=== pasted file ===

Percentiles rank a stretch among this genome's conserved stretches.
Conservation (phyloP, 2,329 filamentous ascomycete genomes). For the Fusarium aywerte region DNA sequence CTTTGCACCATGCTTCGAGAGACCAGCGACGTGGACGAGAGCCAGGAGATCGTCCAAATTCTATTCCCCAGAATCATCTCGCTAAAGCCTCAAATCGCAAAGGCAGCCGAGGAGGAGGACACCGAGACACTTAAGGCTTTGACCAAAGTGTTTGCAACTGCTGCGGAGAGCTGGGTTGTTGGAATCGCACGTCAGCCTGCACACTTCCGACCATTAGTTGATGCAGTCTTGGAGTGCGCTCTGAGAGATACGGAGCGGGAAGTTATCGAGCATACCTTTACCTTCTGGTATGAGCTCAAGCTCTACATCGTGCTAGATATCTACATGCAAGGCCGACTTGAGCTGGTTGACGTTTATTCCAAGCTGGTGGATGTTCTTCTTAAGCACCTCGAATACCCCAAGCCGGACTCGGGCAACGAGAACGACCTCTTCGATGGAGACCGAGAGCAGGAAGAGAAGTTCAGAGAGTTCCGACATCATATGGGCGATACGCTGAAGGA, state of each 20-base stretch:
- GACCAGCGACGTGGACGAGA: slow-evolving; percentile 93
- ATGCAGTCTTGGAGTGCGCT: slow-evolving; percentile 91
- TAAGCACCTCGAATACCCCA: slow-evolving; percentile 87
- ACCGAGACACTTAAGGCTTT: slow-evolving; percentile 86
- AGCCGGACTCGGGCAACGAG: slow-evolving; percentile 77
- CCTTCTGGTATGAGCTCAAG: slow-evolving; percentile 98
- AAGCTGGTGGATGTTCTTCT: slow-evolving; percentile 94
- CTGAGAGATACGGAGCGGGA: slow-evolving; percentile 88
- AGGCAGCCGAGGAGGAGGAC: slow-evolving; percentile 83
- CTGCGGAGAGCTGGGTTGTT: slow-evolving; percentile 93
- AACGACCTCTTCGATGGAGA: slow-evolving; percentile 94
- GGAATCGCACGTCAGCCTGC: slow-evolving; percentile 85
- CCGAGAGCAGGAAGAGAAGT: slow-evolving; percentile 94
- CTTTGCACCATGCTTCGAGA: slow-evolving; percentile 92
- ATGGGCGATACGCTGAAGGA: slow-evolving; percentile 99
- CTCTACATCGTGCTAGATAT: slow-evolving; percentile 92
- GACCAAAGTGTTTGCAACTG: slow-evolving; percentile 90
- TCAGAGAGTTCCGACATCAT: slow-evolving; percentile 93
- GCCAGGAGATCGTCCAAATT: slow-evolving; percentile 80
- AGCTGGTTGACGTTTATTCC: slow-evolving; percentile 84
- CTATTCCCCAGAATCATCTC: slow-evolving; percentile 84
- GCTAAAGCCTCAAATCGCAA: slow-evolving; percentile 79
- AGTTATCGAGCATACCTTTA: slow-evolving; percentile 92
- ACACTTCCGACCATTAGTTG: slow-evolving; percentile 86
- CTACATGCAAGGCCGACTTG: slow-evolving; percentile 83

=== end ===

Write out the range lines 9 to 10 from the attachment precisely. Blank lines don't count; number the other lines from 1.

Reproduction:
- AAGCTGGTGGATGTTCTTCT: slow-evolving; percentile 94
- CTGAGAGATACGGAGCGGGA: slow-evolving; percentile 88